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Editor of Pharmaceutical Technology Europe
Early adoption of the right approach to address solubility can deliver significant benefits.
Currently, a significant proportion of drugs that are approved or in the development pipeline are poorly soluble (1). This proportion may proliferate further as a result of the increasing drive to develop new chemical entities (NCEs) that are molecularly more complex.
Yet, despite offering noteworthy advantages-high selectivity and specificity, for example-more complex molecules also incur their own set of disadvantages. “As drugs become more complex, there is a trend towards higher molecular weight and increased lipophilicity that can decrease aqueous solubility,” confirms Jessica Mueller-Albers, strategic marketing director for oral drug delivery solutions at Evonik.
Julien Meissonnier (vice-president, Science and Technology) and Ronak Savla (scientific affairs manager), both from Catalent Pharma Solutions, agree that increasing molecular complexity impacts a drug’s solubility. “However, solubility is a deceptively complex phenomenon, and its minutiae can lead to different conclusions,” they add. “On the surface, it is simply dissolution of a solute (drug molecule) in a solvent (buffer or media). But, there are dozens of factors that affect solubility.”
Solubility of a substance happens under dynamic equilibrium (2), which means that dissolution and precipitation happen both simultaneously and in an opposing fashion. Therefore, it can be reasoned that intermolecular interactions between the solute (or drug) and solvent must be a consideration along with environmental factors, such as temperature and pressure.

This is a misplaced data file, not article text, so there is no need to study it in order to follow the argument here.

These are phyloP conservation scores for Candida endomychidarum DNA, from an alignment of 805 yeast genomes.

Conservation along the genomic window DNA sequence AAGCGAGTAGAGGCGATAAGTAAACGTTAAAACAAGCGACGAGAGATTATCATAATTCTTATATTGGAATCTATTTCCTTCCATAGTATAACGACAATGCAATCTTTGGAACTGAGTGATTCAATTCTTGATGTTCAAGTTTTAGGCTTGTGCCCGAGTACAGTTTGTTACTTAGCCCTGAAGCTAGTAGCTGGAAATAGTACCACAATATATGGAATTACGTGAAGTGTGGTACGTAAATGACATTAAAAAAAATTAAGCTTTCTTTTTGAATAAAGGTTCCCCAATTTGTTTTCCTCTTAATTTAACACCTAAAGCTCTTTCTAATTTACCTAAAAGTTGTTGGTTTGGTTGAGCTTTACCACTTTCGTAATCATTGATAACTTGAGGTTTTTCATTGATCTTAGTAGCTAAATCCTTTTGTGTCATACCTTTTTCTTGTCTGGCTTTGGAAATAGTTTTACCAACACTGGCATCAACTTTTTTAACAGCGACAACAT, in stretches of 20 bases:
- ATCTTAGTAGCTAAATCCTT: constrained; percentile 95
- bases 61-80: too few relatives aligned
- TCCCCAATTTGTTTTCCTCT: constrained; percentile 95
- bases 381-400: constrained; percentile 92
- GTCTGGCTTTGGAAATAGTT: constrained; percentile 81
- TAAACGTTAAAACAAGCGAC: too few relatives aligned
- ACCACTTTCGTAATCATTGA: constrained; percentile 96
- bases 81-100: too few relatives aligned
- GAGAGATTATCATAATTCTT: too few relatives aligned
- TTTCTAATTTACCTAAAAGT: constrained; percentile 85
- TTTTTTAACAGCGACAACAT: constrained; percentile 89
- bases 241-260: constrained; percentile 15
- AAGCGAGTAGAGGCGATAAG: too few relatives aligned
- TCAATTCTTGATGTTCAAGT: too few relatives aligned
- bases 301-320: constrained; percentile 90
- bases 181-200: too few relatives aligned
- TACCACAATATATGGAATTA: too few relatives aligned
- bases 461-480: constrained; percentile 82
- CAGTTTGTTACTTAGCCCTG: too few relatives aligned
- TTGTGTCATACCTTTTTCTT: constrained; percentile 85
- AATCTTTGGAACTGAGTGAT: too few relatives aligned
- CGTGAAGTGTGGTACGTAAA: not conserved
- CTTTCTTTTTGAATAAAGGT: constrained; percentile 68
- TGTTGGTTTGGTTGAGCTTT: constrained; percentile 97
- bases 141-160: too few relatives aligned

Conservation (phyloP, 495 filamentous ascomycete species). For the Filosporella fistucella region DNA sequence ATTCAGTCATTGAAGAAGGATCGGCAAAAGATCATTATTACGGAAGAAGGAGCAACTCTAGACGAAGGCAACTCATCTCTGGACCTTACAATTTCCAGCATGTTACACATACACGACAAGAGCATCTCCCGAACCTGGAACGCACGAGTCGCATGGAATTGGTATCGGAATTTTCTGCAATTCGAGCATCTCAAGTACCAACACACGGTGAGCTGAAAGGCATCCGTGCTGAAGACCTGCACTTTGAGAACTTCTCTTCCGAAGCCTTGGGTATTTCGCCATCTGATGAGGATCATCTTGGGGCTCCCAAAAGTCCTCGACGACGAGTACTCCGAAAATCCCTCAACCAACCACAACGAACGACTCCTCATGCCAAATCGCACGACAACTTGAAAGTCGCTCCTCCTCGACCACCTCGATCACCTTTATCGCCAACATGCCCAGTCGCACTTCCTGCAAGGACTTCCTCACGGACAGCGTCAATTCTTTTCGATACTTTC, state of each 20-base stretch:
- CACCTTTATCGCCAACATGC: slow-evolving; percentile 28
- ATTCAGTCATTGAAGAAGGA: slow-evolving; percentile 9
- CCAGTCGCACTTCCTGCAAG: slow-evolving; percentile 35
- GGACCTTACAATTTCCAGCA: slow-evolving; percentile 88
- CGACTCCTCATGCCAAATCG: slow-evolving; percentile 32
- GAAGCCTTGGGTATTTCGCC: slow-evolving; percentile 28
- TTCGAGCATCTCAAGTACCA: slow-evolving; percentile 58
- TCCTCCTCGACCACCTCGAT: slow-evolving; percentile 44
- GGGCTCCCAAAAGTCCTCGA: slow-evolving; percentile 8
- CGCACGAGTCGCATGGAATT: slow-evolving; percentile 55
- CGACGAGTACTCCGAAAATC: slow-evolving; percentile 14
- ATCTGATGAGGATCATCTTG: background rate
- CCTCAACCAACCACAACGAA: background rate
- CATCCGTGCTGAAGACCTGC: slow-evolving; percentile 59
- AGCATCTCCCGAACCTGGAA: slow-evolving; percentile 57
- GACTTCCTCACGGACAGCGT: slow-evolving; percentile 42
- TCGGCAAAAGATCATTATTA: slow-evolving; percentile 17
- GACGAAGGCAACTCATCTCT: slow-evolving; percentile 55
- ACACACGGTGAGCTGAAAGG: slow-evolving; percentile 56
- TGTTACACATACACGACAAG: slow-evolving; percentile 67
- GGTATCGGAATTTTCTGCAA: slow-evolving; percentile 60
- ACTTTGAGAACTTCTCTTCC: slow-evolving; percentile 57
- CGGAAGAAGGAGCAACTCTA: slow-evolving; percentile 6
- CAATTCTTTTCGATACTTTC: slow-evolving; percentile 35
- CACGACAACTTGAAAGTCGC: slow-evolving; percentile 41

“The factors considered to have the most influence are molecular descriptors such as molecular size, shape, flexibility, and hydrogen-bonding ability,” say Meissonnier and Savla. “A drug’s solubility is also greatly affected by the composition of the solvent system (pH, nature, strength of drug-solvent attractions), which is often underestimated when using aqueous solubility as an indicator for a drug’s solubility in biological conditions.”
Irrespective of route of administration, pharmaceutical drugs need to be in solution form in order to be absorbed (3), however, considering that the majority of drugs sold in the United States and Europe are administered orally (2) then intestinal permeability is also important. “Solubility, along with permeability, are the two most important factors affecting oral drug absorption and underlying the Biopharmaceutics Classification System (BCS) and Developability Classification System (DCS),” say Meissonnier and Savla.
BCS and DCS are classification systems used to predict what will impact the in-vivo performance of drugs (4,5). Predictions performed with these systems are restricted using solubility and permeability as parameters (2). Drugs are considered to be highly soluble when the highest-dose strength is soluble in 250 mL (or less) of aqueous solution (according to the BCS) or when the highest total dose in 500 mL (or less) of aqueous buffer pH 6.5 (according to the DCS).
However, for pharmaceuticals, the solvent of choice is water, in which most drugs are poorly soluble (2). Solubility, being the most important rate-limiting parameter for orally administered drugs, is a major challenge for the formulation scientist. “The increasing numbers of poorly soluble NCEs increase the importance of bioavailability enhancing technologies to enable development success,” add Meissonnier and Savla.
Solubility improvements can be achieved through several means, which fall under two main categories. “The two main methods to alter the solubility or dissolution of a drug substance are through either material engineering or formulation development,” says Mueller-Albers. “A mix of competencies that can be tailored to the specific needs of a project, including particle engineering, milling, solid dispersions, silica technologies, and formulations that enable rapid disintegration can be leveraged to enhance the solubility and bioavailability of drugs.”